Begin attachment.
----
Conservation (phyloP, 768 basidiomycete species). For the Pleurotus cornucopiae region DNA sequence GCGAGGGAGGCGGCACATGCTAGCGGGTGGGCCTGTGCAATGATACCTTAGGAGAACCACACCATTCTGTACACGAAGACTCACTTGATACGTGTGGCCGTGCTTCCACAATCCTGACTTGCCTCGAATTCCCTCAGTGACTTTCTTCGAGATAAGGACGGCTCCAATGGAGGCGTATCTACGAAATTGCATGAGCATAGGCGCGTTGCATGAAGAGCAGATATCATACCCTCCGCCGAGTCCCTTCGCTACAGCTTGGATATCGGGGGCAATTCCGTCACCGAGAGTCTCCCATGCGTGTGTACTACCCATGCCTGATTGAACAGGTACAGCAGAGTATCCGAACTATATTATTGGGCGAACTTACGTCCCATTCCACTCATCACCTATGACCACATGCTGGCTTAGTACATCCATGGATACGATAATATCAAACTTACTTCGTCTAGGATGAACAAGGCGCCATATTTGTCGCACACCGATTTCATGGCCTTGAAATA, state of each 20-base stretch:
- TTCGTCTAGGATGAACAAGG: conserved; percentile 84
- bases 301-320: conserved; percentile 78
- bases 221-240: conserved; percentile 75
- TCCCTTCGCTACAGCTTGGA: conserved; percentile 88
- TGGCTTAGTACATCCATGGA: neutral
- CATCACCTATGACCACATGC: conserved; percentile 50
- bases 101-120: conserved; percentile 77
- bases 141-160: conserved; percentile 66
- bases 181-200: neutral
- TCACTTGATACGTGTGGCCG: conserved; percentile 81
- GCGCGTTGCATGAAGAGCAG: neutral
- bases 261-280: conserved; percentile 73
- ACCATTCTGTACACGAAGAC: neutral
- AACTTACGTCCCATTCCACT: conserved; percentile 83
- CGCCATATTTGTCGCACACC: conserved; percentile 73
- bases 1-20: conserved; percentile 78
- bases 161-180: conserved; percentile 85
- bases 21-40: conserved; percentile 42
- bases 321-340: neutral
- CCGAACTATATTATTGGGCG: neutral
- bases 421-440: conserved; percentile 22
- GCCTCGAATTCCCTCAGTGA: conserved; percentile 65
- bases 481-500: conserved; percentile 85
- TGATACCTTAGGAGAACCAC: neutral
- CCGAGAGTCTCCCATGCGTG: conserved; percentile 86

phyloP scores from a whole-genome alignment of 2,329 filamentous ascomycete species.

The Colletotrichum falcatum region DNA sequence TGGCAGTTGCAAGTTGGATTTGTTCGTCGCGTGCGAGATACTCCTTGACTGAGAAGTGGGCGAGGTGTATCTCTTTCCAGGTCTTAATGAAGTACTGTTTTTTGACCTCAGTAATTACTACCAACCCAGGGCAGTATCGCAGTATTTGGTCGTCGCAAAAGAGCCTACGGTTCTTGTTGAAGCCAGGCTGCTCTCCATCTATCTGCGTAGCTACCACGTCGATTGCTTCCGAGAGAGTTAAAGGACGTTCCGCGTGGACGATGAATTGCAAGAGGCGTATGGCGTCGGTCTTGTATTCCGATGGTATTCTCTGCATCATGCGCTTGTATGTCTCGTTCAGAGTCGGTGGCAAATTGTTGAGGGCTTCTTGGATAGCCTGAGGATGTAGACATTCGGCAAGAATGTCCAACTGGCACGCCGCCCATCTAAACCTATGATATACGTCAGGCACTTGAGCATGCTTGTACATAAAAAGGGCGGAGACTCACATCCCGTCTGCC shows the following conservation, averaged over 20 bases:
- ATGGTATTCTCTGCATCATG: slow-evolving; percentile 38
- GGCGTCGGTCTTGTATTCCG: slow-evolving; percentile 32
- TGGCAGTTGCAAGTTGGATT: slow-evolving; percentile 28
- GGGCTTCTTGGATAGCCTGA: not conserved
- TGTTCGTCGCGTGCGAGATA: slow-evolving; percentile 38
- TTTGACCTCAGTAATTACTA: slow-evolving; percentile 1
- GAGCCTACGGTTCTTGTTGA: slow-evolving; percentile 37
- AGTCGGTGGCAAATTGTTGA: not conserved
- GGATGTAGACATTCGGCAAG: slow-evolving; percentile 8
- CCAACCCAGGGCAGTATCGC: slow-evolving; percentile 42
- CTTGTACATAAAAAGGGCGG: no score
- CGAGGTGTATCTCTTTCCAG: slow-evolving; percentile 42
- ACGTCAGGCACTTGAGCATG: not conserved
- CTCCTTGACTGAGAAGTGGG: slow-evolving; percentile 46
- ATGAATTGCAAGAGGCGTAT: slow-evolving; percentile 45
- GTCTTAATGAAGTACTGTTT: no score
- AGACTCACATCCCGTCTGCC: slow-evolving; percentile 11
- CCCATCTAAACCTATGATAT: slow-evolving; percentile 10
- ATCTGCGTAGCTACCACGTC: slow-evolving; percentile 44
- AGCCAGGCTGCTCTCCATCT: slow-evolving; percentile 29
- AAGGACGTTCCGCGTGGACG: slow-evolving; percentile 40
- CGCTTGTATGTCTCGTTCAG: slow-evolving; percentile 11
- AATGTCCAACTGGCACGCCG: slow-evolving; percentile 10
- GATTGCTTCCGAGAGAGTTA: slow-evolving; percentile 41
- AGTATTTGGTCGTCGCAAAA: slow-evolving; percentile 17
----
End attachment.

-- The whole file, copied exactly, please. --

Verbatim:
Conservation (phyloP, 768 basidiomycete species). For the Pleurotus cornucopiae region DNA sequence GCGAGGGAGGCGGCACATGCTAGCGGGTGGGCCTGTGCAATGATACCTTAGGAGAACCACACCATTCTGTACACGAAGACTCACTTGATACGTGTGGCCGTGCTTCCACAATCCTGACTTGCCTCGAATTCCCTCAGTGACTTTCTTCGAGATAAGGACGGCTCCAATGGAGGCGTATCTACGAAATTGCATGAGCATAGGCGCGTTGCATGAAGAGCAGATATCATACCCTCCGCCGAGTCCCTTCGCTACAGCTTGGATATCGGGGGCAATTCCGTCACCGAGAGTCTCCCATGCGTGTGTACTACCCATGCCTGATTGAACAGGTACAGCAGAGTATCCGAACTATATTATTGGGCGAACTTACGTCCCATTCCACTCATCACCTATGACCACATGCTGGCTTAGTACATCCATGGATACGATAATATCAAACTTACTTCGTCTAGGATGAACAAGGCGCCATATTTGTCGCACACCGATTTCATGGCCTTGAAATA, state of each 20-base stretch:
- TTCGTCTAGGATGAACAAGG: conserved; percentile 84
- bases 301-320: conserved; percentile 78
- bases 221-240: conserved; percentile 75
- TCCCTTCGCTACAGCTTGGA: conserved; percentile 88
- TGGCTTAGTACATCCATGGA: neutral
- CATCACCTATGACCACATGC: conserved; percentile 50
- bases 101-120: conserved; percentile 77
- bases 141-160: conserved; percentile 66
- bases 181-200: neutral
- TCACTTGATACGTGTGGCCG: conserved; percentile 81
- GCGCGTTGCATGAAGAGCAG: neutral
- bases 261-280: conserved; percentile 73
- ACCATTCTGTACACGAAGAC: neutral
- AACTTACGTCCCATTCCACT: conserved; percentile 83
- CGCCATATTTGTCGCACACC: conserved; percentile 73
- bases 1-20: conserved; percentile 78
- bases 161-180: conserved; percentile 85
- bases 21-40: conserved; percentile 42
- bases 321-340: neutral
- CCGAACTATATTATTGGGCG: neutral
- bases 421-440: conserved; percentile 22
- GCCTCGAATTCCCTCAGTGA: conserved; percentile 65
- bases 481-500: conserved; percentile 85
- TGATACCTTAGGAGAACCAC: neutral
- CCGAGAGTCTCCCATGCGTG: conserved; percentile 86

phyloP scores from a whole-genome alignment of 2,329 filamentous ascomycete species.

The Colletotrichum falcatum region DNA sequence TGGCAGTTGCAAGTTGGATTTGTTCGTCGCGTGCGAGATACTCCTTGACTGAGAAGTGGGCGAGGTGTATCTCTTTCCAGGTCTTAATGAAGTACTGTTTTTTGACCTCAGTAATTACTACCAACCCAGGGCAGTATCGCAGTATTTGGTCGTCGCAAAAGAGCCTACGGTTCTTGTTGAAGCCAGGCTGCTCTCCATCTATCTGCGTAGCTACCACGTCGATTGCTTCCGAGAGAGTTAAAGGACGTTCCGCGTGGACGATGAATTGCAAGAGGCGTATGGCGTCGGTCTTGTATTCCGATGGTATTCTCTGCATCATGCGCTTGTATGTCTCGTTCAGAGTCGGTGGCAAATTGTTGAGGGCTTCTTGGATAGCCTGAGGATGTAGACATTCGGCAAGAATGTCCAACTGGCACGCCGCCCATCTAAACCTATGATATACGTCAGGCACTTGAGCATGCTTGTACATAAAAAGGGCGGAGACTCACATCCCGTCTGCC shows the following conservation, averaged over 20 bases:
- ATGGTATTCTCTGCATCATG: slow-evolving; percentile 38
- GGCGTCGGTCTTGTATTCCG: slow-evolving; percentile 32
- TGGCAGTTGCAAGTTGGATT: slow-evolving; percentile 28
- GGGCTTCTTGGATAGCCTGA: not conserved
- TGTTCGTCGCGTGCGAGATA: slow-evolving; percentile 38
- TTTGACCTCAGTAATTACTA: slow-evolving; percentile 1
- GAGCCTACGGTTCTTGTTGA: slow-evolving; percentile 37
- AGTCGGTGGCAAATTGTTGA: not conserved
- GGATGTAGACATTCGGCAAG: slow-evolving; percentile 8
- CCAACCCAGGGCAGTATCGC: slow-evolving; percentile 42
- CTTGTACATAAAAAGGGCGG: no score
- CGAGGTGTATCTCTTTCCAG: slow-evolving; percentile 42
- ACGTCAGGCACTTGAGCATG: not conserved
- CTCCTTGACTGAGAAGTGGG: slow-evolving; percentile 46
- ATGAATTGCAAGAGGCGTAT: slow-evolving; percentile 45
- GTCTTAATGAAGTACTGTTT: no score
- AGACTCACATCCCGTCTGCC: slow-evolving; percentile 11
- CCCATCTAAACCTATGATAT: slow-evolving; percentile 10
- ATCTGCGTAGCTACCACGTC: slow-evolving; percentile 44
- AGCCAGGCTGCTCTCCATCT: slow-evolving; percentile 29
- AAGGACGTTCCGCGTGGACG: slow-evolving; percentile 40
- CGCTTGTATGTCTCGTTCAG: slow-evolving; percentile 11
- AATGTCCAACTGGCACGCCG: slow-evolving; percentile 10
- GATTGCTTCCGAGAGAGTTA: slow-evolving; percentile 41
- AGTATTTGGTCGTCGCAAAA: slow-evolving; percentile 17